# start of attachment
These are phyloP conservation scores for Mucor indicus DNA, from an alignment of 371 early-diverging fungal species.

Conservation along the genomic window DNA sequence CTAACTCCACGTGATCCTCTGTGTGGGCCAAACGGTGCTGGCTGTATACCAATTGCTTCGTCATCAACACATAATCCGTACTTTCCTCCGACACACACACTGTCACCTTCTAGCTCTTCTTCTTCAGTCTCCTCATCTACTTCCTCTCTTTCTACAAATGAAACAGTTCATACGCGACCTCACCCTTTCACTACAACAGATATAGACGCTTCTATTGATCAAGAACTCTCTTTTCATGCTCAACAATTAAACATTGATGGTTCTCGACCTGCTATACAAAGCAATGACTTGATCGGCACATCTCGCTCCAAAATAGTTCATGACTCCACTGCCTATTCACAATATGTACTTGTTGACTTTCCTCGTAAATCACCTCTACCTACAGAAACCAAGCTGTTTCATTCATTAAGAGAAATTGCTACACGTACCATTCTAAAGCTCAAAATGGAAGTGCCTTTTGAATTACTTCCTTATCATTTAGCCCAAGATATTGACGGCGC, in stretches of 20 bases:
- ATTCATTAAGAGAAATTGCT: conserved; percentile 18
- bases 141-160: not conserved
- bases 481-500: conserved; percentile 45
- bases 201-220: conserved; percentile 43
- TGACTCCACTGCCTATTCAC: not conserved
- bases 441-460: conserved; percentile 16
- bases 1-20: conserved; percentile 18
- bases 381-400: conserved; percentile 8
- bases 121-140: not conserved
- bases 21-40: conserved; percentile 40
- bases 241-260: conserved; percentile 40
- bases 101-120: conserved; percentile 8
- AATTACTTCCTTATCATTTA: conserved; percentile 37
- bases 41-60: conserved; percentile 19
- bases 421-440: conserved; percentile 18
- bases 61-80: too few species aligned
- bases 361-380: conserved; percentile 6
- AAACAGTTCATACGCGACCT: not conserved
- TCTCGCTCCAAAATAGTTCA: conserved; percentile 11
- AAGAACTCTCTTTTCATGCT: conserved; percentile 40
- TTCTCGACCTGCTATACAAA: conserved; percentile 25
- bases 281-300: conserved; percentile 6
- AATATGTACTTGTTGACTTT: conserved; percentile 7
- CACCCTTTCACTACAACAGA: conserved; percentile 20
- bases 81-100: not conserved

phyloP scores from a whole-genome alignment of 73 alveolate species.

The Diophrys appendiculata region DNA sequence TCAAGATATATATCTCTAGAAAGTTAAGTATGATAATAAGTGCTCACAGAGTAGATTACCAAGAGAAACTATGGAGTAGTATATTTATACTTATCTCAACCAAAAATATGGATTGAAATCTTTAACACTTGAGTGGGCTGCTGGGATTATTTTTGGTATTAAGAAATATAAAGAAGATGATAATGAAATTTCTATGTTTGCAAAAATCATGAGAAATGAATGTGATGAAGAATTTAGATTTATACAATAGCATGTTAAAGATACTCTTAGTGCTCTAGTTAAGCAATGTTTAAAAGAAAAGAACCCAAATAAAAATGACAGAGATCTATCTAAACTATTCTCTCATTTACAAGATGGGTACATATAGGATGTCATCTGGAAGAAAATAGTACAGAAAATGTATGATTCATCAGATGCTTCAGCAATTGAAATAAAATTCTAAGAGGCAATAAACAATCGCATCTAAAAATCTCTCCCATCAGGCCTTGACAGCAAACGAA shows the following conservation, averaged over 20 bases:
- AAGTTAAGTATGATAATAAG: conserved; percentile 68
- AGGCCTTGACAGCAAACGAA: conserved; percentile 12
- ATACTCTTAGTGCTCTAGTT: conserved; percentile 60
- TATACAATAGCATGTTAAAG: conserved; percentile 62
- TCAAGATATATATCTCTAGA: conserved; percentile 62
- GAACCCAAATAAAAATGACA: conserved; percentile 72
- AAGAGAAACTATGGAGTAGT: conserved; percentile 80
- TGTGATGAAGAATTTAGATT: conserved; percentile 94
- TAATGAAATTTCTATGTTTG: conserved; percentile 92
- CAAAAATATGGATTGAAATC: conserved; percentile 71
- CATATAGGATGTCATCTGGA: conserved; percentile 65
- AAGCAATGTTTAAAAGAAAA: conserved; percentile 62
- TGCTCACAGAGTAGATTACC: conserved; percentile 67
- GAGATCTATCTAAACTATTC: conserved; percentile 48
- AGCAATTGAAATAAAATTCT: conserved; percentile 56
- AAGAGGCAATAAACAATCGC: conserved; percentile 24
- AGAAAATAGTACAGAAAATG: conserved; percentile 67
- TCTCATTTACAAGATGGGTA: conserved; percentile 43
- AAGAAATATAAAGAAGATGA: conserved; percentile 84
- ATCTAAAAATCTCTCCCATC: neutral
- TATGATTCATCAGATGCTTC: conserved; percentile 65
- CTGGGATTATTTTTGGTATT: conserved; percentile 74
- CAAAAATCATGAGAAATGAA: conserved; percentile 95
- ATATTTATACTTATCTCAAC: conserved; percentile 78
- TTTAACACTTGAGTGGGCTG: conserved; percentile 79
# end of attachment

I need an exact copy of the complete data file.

These are phyloP conservation scores for Mucor indicus DNA, from an alignment of 371 early-diverging fungal species.

Conservation along the genomic window DNA sequence CTAACTCCACGTGATCCTCTGTGTGGGCCAAACGGTGCTGGCTGTATACCAATTGCTTCGTCATCAACACATAATCCGTACTTTCCTCCGACACACACACTGTCACCTTCTAGCTCTTCTTCTTCAGTCTCCTCATCTACTTCCTCTCTTTCTACAAATGAAACAGTTCATACGCGACCTCACCCTTTCACTACAACAGATATAGACGCTTCTATTGATCAAGAACTCTCTTTTCATGCTCAACAATTAAACATTGATGGTTCTCGACCTGCTATACAAAGCAATGACTTGATCGGCACATCTCGCTCCAAAATAGTTCATGACTCCACTGCCTATTCACAATATGTACTTGTTGACTTTCCTCGTAAATCACCTCTACCTACAGAAACCAAGCTGTTTCATTCATTAAGAGAAATTGCTACACGTACCATTCTAAAGCTCAAAATGGAAGTGCCTTTTGAATTACTTCCTTATCATTTAGCCCAAGATATTGACGGCGC, in stretches of 20 bases:
- ATTCATTAAGAGAAATTGCT: conserved; percentile 18
- bases 141-160: not conserved
- bases 481-500: conserved; percentile 45
- bases 201-220: conserved; percentile 43
- TGACTCCACTGCCTATTCAC: not conserved
- bases 441-460: conserved; percentile 16
- bases 1-20: conserved; percentile 18
- bases 381-400: conserved; percentile 8
- bases 121-140: not conserved
- bases 21-40: conserved; percentile 40
- bases 241-260: conserved; percentile 40
- bases 101-120: conserved; percentile 8
- AATTACTTCCTTATCATTTA: conserved; percentile 37
- bases 41-60: conserved; percentile 19
- bases 421-440: conserved; percentile 18
- bases 61-80: too few species aligned
- bases 361-380: conserved; percentile 6
- AAACAGTTCATACGCGACCT: not conserved
- TCTCGCTCCAAAATAGTTCA: conserved; percentile 11
- AAGAACTCTCTTTTCATGCT: conserved; percentile 40
- TTCTCGACCTGCTATACAAA: conserved; percentile 25
- bases 281-300: conserved; percentile 6
- AATATGTACTTGTTGACTTT: conserved; percentile 7
- CACCCTTTCACTACAACAGA: conserved; percentile 20
- bases 81-100: not conserved

phyloP scores from a whole-genome alignment of 73 alveolate species.

The Diophrys appendiculata region DNA sequence TCAAGATATATATCTCTAGAAAGTTAAGTATGATAATAAGTGCTCACAGAGTAGATTACCAAGAGAAACTATGGAGTAGTATATTTATACTTATCTCAACCAAAAATATGGATTGAAATCTTTAACACTTGAGTGGGCTGCTGGGATTATTTTTGGTATTAAGAAATATAAAGAAGATGATAATGAAATTTCTATGTTTGCAAAAATCATGAGAAATGAATGTGATGAAGAATTTAGATTTATACAATAGCATGTTAAAGATACTCTTAGTGCTCTAGTTAAGCAATGTTTAAAAGAAAAGAACCCAAATAAAAATGACAGAGATCTATCTAAACTATTCTCTCATTTACAAGATGGGTACATATAGGATGTCATCTGGAAGAAAATAGTACAGAAAATGTATGATTCATCAGATGCTTCAGCAATTGAAATAAAATTCTAAGAGGCAATAAACAATCGCATCTAAAAATCTCTCCCATCAGGCCTTGACAGCAAACGAA shows the following conservation, averaged over 20 bases:
- AAGTTAAGTATGATAATAAG: conserved; percentile 68
- AGGCCTTGACAGCAAACGAA: conserved; percentile 12
- ATACTCTTAGTGCTCTAGTT: conserved; percentile 60
- TATACAATAGCATGTTAAAG: conserved; percentile 62
- TCAAGATATATATCTCTAGA: conserved; percentile 62
- GAACCCAAATAAAAATGACA: conserved; percentile 72
- AAGAGAAACTATGGAGTAGT: conserved; percentile 80
- TGTGATGAAGAATTTAGATT: conserved; percentile 94
- TAATGAAATTTCTATGTTTG: conserved; percentile 92
- CAAAAATATGGATTGAAATC: conserved; percentile 71
- CATATAGGATGTCATCTGGA: conserved; percentile 65
- AAGCAATGTTTAAAAGAAAA: conserved; percentile 62
- TGCTCACAGAGTAGATTACC: conserved; percentile 67
- GAGATCTATCTAAACTATTC: conserved; percentile 48
- AGCAATTGAAATAAAATTCT: conserved; percentile 56
- AAGAGGCAATAAACAATCGC: conserved; percentile 24
- AGAAAATAGTACAGAAAATG: conserved; percentile 67
- TCTCATTTACAAGATGGGTA: conserved; percentile 43
- AAGAAATATAAAGAAGATGA: conserved; percentile 84
- ATCTAAAAATCTCTCCCATC: neutral
- TATGATTCATCAGATGCTTC: conserved; percentile 65
- CTGGGATTATTTTTGGTATT: conserved; percentile 74
- CAAAAATCATGAGAAATGAA: conserved; percentile 95
- ATATTTATACTTATCTCAAC: conserved; percentile 78
- TTTAACACTTGAGTGGGCTG: conserved; percentile 79